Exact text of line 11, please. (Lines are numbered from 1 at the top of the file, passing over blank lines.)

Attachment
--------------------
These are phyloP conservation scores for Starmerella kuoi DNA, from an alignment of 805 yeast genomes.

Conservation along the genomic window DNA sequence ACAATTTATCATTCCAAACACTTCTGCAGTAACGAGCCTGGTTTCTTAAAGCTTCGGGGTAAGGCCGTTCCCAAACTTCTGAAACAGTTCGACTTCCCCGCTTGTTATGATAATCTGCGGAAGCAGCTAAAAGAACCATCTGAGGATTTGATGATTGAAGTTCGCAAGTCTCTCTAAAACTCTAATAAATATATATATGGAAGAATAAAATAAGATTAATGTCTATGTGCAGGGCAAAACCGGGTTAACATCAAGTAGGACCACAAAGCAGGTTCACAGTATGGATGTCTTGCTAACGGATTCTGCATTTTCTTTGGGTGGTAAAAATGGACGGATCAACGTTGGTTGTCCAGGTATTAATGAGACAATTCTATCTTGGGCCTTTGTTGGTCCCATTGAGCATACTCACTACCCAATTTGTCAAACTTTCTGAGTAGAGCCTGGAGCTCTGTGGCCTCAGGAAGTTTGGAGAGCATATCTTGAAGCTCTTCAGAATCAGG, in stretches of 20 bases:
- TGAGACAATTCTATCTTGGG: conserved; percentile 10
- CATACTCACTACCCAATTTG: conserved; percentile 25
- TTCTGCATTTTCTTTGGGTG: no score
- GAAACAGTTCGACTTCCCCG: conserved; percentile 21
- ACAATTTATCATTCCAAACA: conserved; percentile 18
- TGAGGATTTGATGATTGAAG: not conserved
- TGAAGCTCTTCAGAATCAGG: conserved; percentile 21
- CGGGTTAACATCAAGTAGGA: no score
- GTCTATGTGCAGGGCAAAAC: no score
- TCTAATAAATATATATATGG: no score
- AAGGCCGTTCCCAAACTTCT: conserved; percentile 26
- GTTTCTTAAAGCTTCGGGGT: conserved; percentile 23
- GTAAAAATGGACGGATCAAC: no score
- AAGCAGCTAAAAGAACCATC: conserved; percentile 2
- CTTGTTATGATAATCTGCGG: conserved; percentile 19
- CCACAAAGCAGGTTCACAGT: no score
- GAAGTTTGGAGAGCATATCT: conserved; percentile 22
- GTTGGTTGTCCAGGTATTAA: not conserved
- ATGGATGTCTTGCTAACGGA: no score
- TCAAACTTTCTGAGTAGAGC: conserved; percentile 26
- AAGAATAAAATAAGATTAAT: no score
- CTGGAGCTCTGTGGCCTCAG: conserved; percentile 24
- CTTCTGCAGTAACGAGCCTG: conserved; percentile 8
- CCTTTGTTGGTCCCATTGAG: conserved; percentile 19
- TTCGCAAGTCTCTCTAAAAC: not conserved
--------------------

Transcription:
- GTCTATGTGCAGGGCAAAAC: no score